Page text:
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Final Piece of Corrections Reform Could Save $50 Million Annually

Fewer non-violent offenders will be heading to state prisons after the passage of Pennsylvania’s Justice Reinvestment Initiative.

 

By Eric Boehm | PA Independent

HARRISBURG — Gov. Tom Corbett on Thursday signed the final piece of a major corrections reform package that is estimated to save Pennsylvania $250 million over five years.

The new law — dubbed the Justice Reinvestment Initiative — was passed by the state House and state Senate during the final week of the 2012 session.  It provides funding to a new program created by the state in June that will allow more low-risk inmates to be kept in county jails and to enter alternative treatment programs instead of being sent to state prison.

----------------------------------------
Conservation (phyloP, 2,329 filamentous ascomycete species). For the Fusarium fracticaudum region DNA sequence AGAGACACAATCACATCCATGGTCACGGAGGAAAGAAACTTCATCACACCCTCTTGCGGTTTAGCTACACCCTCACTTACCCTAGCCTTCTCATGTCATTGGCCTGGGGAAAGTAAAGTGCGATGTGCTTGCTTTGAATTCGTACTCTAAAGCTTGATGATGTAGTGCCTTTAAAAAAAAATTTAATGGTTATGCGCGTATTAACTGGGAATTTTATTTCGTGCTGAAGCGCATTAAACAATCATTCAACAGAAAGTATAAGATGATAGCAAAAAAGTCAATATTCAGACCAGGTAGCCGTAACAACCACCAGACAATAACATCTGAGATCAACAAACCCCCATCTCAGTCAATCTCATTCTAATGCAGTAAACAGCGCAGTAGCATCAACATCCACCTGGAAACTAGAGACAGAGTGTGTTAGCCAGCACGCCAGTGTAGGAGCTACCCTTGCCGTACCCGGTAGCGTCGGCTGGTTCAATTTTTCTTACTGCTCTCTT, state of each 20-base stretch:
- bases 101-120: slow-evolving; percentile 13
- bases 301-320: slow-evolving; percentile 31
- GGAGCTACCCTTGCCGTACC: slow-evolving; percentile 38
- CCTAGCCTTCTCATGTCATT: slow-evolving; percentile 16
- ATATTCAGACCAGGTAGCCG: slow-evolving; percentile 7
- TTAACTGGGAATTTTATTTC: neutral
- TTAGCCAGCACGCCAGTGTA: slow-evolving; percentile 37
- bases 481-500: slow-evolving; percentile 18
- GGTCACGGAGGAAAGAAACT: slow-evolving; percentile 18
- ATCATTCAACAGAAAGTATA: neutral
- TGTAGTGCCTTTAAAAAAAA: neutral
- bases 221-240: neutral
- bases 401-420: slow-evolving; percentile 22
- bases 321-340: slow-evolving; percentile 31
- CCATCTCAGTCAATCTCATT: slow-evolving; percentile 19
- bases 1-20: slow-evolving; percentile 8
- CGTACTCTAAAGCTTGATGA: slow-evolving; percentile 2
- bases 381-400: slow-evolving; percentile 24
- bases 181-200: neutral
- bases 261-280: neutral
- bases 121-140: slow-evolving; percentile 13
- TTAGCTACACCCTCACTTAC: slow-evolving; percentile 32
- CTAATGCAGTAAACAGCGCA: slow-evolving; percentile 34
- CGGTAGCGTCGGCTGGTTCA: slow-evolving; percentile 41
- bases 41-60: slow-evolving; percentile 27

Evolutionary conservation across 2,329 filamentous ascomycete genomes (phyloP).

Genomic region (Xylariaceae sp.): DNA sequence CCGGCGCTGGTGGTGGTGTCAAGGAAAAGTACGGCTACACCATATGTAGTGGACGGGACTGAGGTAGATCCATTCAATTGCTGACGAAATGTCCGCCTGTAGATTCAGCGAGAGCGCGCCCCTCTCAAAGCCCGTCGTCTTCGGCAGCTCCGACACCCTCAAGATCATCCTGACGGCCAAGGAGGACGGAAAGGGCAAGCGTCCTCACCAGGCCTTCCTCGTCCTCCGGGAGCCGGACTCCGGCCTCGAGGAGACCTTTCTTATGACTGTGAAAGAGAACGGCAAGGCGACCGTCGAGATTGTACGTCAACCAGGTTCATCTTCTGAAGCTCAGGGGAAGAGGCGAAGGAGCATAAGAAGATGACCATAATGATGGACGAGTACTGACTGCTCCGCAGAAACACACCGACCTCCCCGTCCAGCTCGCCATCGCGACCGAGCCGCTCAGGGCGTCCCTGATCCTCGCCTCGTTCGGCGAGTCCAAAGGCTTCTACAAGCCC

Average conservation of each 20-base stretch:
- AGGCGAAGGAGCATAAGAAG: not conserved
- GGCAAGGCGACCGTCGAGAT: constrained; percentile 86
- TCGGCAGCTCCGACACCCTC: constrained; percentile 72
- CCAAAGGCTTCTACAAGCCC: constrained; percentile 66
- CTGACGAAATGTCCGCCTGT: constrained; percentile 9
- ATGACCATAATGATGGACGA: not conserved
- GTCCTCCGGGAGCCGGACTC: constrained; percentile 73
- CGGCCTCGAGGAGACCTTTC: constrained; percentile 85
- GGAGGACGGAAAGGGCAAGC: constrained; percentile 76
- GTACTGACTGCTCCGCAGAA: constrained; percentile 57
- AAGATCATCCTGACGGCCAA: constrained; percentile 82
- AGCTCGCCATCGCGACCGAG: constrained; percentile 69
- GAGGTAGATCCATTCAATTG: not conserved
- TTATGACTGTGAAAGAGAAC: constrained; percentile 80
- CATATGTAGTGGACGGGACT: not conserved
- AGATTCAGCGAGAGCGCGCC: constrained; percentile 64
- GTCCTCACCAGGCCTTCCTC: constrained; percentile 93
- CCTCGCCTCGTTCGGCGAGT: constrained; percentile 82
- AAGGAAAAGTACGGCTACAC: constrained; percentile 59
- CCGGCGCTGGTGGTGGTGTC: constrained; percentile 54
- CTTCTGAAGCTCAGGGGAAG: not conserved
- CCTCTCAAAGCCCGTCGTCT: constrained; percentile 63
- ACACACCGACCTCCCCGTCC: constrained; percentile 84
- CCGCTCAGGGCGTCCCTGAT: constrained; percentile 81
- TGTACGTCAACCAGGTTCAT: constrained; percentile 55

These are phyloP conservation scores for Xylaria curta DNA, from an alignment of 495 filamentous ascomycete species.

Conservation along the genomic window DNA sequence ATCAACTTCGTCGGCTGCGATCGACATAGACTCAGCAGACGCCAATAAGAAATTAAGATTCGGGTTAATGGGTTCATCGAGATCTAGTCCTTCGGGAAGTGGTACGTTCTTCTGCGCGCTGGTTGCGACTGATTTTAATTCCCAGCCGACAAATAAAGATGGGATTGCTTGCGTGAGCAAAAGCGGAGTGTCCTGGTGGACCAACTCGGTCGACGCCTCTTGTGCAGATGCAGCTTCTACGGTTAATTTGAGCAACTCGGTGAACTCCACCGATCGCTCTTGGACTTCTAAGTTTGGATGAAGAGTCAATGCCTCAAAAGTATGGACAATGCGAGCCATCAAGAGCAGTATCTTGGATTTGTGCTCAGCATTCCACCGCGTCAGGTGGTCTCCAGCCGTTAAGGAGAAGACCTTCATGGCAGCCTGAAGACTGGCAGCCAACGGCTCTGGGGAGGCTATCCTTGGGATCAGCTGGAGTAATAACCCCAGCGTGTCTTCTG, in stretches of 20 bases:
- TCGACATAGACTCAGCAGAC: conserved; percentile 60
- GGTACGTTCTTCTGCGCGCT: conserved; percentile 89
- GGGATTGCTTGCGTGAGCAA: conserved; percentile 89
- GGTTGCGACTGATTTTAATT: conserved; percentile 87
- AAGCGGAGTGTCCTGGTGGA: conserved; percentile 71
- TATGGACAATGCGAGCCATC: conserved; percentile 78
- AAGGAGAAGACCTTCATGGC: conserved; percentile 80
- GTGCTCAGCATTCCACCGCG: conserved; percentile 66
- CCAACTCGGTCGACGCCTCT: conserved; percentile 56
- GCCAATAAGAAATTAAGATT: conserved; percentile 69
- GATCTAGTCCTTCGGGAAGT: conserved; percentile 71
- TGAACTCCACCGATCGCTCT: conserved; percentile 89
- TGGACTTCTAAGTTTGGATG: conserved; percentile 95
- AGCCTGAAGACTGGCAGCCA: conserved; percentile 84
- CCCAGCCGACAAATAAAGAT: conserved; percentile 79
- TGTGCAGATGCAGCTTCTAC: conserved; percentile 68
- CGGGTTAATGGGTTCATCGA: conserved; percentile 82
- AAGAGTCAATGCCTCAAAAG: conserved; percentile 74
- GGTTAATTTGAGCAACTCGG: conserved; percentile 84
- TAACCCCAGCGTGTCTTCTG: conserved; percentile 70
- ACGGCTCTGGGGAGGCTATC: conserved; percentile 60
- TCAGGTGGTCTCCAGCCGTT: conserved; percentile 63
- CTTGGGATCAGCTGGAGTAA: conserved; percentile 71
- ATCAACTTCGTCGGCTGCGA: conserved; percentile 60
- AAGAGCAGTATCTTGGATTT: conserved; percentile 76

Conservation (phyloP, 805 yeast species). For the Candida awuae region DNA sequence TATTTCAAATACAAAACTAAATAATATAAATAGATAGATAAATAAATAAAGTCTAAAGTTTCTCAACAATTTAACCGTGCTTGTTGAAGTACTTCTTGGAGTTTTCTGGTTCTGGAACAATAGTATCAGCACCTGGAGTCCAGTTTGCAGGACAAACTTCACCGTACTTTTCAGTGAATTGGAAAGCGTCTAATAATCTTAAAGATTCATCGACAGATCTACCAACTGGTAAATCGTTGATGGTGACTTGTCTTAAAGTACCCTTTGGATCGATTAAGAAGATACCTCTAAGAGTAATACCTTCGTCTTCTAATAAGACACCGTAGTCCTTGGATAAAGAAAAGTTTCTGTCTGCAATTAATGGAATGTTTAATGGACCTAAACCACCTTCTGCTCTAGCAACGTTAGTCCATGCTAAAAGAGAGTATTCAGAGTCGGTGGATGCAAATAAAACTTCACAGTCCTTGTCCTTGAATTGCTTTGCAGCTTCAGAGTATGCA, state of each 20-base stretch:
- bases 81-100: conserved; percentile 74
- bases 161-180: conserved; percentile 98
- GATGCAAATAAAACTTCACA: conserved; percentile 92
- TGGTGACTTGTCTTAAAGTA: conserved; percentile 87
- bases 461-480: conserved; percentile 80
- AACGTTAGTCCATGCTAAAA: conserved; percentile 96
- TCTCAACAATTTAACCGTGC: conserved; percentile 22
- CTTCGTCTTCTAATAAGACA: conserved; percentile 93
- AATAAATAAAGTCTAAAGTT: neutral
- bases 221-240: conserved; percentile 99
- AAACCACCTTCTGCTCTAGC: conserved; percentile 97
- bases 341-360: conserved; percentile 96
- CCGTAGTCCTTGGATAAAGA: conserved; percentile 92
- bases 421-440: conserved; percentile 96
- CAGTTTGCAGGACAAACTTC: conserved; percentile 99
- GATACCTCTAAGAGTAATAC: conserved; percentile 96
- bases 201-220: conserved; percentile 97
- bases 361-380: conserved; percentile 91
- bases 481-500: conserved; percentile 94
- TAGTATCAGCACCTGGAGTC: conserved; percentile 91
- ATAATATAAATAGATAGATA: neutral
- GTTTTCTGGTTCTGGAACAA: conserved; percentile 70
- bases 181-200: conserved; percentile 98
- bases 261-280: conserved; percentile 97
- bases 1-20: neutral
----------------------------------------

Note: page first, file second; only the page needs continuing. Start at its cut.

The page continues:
“These reforms are all part of a philosophy that says justice, in order to work, must be administered with firmness, compassion and common sense,” Corbett said in a statement.

Of the savings generated by keeping those non-violent offenders out of the state prison system, 25 percent will be redirected to counties and local governments to be used for law enforcement, probation, parole and victims’ services.

State Rep. John Sabatina, D-Philadelphia, sponsor of the bill, said the investments in local communities would be “potentially one of the commonwealth’s most valuable assets in reducing and preventing crime.”

This year, the state Department of Corrections did not see an increase in its budget for the first time in more than two decades.  There are more than 50,000 inmates in the state prison system.

“Because of high costs, Corrections spending threatens many other areas of government and cannot simply be cut, but requires policy changes to save money,” said state Sen. Stewart Greenleaf, chairman of the Senate Judiciary Committee.

The bill was passed unanimously by both chambers of the General Assembly.

Contact Boehm at Eric@PAIndependent.com and follow @PAIndependent on Twitter for breaking news.

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